• When a perhaps large contingent of a business’ workforce sees itself, and legitimately so as outsiders who are not valued and who cannot ever achieve the in-house benefits that a “regular” employee would receive and by default, they are not going to think of themselves as having a stake in the business, and they will be less inclined to enter into meaningful conversations on how to make that enterprise run more smoothly from not having a stake in that.
• They are not likely even going to face real opportunity to enter into those conversations in the first place; current temporary workers rarely are even considered there and that is not likely to change with this type of workplace shift.
• This type of fundamental workplace disconnect can only be expected to maximize the business systems friction that everyone there will face and in both directions: from these “gig employees” and toward them. Remember, when people are spoken to but not listened too, this effectively degrades any capability to communicate effectively to them too, just as it does for any effort to listen to and even learn from them.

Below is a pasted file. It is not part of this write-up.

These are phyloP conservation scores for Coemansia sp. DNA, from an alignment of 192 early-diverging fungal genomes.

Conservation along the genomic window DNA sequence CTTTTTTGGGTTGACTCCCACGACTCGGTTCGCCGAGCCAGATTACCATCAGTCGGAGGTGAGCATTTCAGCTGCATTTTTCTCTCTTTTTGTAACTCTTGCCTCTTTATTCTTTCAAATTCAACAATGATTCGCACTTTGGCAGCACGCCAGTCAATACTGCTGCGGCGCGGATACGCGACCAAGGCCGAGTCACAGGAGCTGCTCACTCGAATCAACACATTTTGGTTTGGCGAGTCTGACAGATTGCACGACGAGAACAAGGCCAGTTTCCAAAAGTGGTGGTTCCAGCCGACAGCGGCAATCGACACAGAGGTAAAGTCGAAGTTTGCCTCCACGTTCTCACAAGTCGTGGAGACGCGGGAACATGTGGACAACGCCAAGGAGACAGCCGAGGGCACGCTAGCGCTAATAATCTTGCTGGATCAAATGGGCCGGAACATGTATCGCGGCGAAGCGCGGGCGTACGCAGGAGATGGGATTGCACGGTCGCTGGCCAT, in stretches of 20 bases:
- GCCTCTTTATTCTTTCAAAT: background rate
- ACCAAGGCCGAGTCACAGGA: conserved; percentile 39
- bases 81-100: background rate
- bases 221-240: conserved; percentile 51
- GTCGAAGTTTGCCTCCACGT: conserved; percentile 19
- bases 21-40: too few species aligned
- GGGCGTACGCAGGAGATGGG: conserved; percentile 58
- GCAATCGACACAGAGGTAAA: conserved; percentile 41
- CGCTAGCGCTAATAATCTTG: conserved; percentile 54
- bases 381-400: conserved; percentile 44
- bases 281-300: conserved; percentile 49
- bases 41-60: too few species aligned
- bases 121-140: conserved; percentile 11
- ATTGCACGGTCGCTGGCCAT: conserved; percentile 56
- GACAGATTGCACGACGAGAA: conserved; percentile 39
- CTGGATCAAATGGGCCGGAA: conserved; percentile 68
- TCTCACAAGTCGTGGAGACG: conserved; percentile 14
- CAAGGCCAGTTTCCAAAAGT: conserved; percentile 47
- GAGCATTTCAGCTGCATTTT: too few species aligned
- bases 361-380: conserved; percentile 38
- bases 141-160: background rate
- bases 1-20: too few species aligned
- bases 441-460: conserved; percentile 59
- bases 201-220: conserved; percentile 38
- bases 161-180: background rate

So I am writing here about more than just simplifying and disintermediating communications to be more inclusive. In a fundamental sense I am writing here about enabling those communications to meaningfully take place at all and even with statically limited friction-challenged information and insight sharing.

I am going to continue this narrative in a next series installment where I will consider the issues raised here from a more game theory perspective. And after that I will offer at least preliminary possible approaches, or rather a rationale for developing them for better dealing with the challenges touched upon here. And I end this installment by offering a brief anticipatory note regarding some of the issues that I will raise there.